More than 250 police officers have filed lawsuits against the Los Angeles Police Department since 2005 for employment law violations like discrimination, sexual harassment and retaliation. At this point 45 have been settled, while others are in the appeals process and others are still pending.
In addition to the high number of lawsuits being filed, between 2005 and 2010 the city has also spent quite a bit of money, reportedly paying out more than $18 million, with some officers walking away with five or even six figure payments.
One such case was from a lawsuit filed by a canine handler for the police department. She claimed that male officers had made inappropriate sexual comments and advances toward her, and had also excluded her from certain training exercises. She ended up suing the department, and in 2009 city officials settled her claim by paying her $2.25 million.
However, it didn't stop there are as two other officers also claimed to have been retaliated against for sticking up for the woman. A canine handler who had worked with the woman claimed he was expelled from the unit and had his ranked stripped for defending the woman, and a sergeant also claimed to have been retaliated against after he refused to change the woman's performance evaluation.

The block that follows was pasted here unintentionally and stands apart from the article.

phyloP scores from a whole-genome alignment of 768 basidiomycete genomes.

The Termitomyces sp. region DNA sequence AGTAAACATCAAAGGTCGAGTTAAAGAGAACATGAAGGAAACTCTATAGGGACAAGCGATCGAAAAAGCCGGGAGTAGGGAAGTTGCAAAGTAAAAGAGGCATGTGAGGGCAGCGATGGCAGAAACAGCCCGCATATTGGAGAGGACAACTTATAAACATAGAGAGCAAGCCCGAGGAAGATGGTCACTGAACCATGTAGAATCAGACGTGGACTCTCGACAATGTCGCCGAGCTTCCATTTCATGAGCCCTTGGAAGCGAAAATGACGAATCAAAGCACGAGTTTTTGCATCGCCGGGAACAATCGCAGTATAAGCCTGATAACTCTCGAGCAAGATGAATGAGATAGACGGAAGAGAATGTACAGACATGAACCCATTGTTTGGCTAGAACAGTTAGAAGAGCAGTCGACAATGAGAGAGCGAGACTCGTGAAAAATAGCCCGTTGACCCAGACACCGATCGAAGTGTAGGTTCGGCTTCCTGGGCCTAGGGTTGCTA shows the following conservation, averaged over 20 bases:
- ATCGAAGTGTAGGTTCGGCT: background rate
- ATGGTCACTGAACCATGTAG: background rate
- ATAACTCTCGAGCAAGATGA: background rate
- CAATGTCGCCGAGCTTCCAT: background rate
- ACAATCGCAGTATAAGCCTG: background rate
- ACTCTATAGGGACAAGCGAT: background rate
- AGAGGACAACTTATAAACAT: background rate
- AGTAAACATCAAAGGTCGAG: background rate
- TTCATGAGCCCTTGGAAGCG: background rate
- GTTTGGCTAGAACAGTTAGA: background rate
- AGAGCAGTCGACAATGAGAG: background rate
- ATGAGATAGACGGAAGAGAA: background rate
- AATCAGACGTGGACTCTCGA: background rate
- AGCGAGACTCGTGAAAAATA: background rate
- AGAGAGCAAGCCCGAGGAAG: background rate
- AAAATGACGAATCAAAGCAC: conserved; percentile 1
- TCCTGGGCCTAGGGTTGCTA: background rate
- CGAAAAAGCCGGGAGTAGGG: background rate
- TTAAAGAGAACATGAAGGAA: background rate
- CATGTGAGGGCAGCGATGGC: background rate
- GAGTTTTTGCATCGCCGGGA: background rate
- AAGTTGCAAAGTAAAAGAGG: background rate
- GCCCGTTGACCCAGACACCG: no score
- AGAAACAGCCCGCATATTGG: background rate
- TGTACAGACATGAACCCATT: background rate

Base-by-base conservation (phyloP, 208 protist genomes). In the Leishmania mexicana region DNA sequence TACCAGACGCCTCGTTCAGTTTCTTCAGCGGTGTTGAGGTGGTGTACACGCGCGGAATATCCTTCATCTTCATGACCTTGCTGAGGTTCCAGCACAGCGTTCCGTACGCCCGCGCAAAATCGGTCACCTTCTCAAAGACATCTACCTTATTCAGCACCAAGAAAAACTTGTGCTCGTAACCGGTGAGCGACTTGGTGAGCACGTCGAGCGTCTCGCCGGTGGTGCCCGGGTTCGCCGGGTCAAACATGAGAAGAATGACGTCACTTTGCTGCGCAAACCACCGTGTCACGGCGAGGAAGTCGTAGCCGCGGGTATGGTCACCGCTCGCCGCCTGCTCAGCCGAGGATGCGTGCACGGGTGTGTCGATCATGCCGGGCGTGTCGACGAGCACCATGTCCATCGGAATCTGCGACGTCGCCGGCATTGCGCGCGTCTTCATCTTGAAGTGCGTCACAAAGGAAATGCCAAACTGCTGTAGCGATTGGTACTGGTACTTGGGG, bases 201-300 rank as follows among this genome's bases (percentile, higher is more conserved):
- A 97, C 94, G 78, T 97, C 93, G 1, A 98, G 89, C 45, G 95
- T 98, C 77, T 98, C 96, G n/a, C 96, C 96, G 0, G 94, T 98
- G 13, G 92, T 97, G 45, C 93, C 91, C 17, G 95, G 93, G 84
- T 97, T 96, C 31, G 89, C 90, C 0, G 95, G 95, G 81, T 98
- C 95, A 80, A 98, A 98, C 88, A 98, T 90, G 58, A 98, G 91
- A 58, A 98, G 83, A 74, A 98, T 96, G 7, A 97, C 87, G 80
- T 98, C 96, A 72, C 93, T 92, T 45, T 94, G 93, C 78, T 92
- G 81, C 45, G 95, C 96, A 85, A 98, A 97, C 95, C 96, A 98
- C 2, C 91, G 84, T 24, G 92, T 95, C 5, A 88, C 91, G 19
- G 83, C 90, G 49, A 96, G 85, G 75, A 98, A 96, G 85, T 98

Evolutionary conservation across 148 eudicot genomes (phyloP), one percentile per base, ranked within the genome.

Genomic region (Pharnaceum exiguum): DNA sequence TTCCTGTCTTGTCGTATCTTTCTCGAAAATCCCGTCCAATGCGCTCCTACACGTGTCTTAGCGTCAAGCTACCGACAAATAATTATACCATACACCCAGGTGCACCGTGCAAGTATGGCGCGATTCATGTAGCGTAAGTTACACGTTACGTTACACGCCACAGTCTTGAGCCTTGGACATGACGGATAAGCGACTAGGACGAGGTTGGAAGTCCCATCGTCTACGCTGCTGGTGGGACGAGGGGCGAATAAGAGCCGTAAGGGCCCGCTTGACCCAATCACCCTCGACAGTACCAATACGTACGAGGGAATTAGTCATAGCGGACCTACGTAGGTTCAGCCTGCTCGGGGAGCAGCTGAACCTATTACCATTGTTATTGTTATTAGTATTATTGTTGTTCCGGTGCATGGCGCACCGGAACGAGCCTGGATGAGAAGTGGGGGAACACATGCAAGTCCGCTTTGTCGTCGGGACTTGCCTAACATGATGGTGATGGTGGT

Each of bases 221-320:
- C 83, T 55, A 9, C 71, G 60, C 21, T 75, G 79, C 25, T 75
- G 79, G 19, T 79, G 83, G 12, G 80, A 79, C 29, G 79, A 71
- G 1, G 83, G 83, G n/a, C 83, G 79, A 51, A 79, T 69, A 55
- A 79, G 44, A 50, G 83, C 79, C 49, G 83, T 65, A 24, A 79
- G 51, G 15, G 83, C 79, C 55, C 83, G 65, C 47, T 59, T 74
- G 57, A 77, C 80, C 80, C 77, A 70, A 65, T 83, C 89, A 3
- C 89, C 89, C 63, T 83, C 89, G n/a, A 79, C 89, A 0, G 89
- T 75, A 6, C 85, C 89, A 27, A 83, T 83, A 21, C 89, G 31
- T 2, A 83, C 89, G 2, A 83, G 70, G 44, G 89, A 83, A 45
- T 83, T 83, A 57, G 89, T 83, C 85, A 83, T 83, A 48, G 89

In both of those cases the city refused to settle, and in court both of the officers won their cases with the other canine handler being awarded $2.5 million, and the supervisor receiving close to $750,000 in damages.
The Police Protective League, which serves as the union for rank-and-file officers, sees the lawsuits as indicative of a greater problem within the department, and city officials are now calling for the department to do more in terms of workplace conflict resolution measures in order to avoid such a large number of expensive lawsuits.
Source: San Jose Mercury News, “Report: LA pays big bucks in LAPD workplace suits,” 8 May 2011